“Fishing is not boring — it’s sexy and fascinating”
Green Party Eurodeputy Isabella Lövin is battling for a more sustainable EU fishery policy
Swedish Green Party Eurodeputy Isabella Lövin is something of a rising star in European politics. Three weeks ago, she managed to convince 80 percent of her colleagues to back her initiative to make European fishing policy more sustainable.
“Europe has a great responsibility,” she says. “My mission is for only fish caught in a sustainable way to be considered legal.”
Last year, Lövin was named the eurodeputy most committed to defending the interests of developing countries. And her first visit to Spain is to be patron of a similar prize, awarded by the Center of Research and Studies on Trade and Development (Ciecode), which has been won by Laia Ortiz, a congressional deputy for the Plural Left grouping.
“There is very little debate on overfishing in Spain,” Lövin says. “It has always tried to make sure EU policies are not restrictive for the country, in order to safeguard jobs.”
It’s this short-term vision in the sector that, in her opinion, is making the country’s development policies incoherent.
“Fishing policy is not seen as something important,” she says.
Lövin, who turned 50 last month, is partly vegetarian. “I eat chicken and also fish, if I have a guarantee that it is sustainable,” she notes.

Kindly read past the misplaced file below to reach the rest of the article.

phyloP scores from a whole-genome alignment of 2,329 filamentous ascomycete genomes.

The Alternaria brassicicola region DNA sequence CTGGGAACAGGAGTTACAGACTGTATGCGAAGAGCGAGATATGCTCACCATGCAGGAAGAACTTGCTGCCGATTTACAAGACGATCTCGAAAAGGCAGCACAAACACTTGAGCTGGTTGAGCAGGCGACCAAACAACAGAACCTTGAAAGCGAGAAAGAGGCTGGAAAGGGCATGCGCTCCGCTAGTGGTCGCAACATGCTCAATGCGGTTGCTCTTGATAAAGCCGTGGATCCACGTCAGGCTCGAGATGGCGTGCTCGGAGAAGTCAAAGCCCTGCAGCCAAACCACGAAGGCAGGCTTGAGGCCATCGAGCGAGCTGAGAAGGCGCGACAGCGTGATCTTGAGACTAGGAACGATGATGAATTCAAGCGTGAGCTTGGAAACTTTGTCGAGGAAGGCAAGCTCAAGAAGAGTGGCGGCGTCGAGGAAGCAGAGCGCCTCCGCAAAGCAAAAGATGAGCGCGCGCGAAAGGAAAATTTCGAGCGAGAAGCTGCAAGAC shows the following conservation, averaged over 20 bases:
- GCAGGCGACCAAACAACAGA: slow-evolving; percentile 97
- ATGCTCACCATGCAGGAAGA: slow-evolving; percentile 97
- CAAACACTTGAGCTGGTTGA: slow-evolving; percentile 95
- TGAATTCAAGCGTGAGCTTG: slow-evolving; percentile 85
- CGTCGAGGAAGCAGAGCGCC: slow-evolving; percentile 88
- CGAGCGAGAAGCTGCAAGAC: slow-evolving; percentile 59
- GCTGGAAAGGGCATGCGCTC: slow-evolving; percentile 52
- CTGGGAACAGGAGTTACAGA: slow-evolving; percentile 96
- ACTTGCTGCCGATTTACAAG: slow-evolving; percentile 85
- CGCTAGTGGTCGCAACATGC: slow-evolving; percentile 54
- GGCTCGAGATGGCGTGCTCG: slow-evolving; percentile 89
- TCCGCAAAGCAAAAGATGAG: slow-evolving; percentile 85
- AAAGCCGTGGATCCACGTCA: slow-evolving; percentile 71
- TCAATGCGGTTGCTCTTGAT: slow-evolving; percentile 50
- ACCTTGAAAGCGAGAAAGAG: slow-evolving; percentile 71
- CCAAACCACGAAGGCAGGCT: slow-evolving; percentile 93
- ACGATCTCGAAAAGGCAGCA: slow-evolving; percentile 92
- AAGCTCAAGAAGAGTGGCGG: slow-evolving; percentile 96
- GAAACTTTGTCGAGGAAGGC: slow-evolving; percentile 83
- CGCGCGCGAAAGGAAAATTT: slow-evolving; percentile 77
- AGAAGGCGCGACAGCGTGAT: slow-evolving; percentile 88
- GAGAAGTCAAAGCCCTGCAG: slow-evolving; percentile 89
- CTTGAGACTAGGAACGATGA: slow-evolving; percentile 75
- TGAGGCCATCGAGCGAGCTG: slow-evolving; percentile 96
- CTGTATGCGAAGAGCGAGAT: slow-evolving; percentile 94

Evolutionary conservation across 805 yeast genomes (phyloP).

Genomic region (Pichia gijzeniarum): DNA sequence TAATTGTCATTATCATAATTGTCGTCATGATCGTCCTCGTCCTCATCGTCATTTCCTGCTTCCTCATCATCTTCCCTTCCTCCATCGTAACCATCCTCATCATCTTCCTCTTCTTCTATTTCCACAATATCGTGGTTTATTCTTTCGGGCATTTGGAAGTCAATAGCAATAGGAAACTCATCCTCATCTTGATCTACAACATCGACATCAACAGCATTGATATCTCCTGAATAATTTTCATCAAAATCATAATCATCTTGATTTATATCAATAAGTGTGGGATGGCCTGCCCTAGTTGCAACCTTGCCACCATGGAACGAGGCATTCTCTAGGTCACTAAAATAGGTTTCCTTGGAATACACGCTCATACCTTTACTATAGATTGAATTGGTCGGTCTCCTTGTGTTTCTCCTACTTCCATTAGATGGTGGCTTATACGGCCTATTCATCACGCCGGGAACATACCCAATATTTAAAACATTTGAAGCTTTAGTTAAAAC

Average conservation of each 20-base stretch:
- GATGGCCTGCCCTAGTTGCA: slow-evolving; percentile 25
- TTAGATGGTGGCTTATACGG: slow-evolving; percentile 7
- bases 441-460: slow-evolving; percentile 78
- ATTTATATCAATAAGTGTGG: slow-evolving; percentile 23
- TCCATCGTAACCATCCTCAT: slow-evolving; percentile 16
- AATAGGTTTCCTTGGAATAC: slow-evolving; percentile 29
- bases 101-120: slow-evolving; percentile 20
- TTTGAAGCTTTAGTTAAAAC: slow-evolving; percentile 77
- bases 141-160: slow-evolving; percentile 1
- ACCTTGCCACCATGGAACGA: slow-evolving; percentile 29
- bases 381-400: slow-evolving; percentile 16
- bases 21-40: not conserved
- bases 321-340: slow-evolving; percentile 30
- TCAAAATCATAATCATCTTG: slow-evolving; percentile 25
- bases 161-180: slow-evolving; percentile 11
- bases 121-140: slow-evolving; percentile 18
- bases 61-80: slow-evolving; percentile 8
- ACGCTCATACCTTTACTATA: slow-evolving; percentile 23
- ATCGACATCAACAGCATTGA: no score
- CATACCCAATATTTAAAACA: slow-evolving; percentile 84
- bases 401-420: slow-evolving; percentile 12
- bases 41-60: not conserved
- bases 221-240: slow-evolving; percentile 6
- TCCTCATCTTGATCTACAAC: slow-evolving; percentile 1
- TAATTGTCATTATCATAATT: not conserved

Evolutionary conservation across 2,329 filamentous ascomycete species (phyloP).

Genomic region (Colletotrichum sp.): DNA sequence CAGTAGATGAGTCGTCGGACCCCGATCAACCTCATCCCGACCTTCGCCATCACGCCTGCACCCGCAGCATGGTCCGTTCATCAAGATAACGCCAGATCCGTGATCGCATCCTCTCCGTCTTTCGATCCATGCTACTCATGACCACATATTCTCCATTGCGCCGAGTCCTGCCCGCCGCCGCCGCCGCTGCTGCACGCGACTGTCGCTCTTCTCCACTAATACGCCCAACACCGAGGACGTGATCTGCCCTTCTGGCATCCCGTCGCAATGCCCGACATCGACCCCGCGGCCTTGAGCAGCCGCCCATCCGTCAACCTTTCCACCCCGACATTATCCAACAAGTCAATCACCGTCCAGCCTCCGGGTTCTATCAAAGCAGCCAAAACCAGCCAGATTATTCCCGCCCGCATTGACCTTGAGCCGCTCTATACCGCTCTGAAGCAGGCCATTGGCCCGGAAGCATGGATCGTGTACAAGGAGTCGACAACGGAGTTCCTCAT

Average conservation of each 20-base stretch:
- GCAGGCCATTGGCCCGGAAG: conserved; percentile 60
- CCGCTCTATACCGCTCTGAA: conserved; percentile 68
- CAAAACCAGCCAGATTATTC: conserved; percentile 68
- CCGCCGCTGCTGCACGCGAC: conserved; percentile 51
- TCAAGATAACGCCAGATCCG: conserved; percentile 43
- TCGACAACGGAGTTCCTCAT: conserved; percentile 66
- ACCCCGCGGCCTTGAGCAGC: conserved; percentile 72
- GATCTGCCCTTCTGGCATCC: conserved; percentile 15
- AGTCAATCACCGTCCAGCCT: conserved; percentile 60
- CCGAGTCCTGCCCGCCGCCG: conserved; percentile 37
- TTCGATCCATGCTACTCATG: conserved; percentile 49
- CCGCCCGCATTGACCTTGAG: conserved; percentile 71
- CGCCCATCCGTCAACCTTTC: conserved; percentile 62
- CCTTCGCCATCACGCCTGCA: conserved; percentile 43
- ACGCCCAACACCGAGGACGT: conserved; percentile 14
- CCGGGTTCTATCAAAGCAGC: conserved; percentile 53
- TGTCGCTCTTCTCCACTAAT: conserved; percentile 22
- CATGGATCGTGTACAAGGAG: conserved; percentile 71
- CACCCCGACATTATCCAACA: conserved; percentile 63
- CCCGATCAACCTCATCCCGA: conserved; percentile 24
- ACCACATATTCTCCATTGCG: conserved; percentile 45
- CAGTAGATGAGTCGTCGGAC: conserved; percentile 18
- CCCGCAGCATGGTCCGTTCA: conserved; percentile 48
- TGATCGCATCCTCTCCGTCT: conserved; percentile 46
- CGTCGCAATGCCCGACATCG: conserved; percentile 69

She is critical of the fact that it is so difficult for consumers to find out where their fish has come from. “Fishing has to be monitored so that they have this information, and this is a very difficult job,” she says.
Before dedicating herself to politics, Lövin worked as a journalist for 25 years. The research she undertook for a report on overfishing left its mark. “Fishing is not boring. It’s not just about nets and boats... It’s sexy, it’s fascinating,” she says. Her book, Silent Seas: The Fish Race to the Bottom, published in 2007, exposed the deficiencies of the EU’s Common Fisheries Policy and earned her 14 prizes in Sweden. It also led to her grouping, the Greens, suggesting the idea of a jump to politics, which she made in 2009.
“I hesitated a lot, because I didn’t believe I could change things, but now I see that yes, I can,” she explains.
“We are not going to waste this opportunity.”
Precisely because she is new on the scene, Lövin thinks she has a clearer vision of the problem. “I don’t care whether or not I am reelected because this is not my profession,” she says. Minutes later, however, she admits that in reality she would like to serve another term.
“It is the moment for changing things [...]. The only solution for the future is to be sustainable,” she says.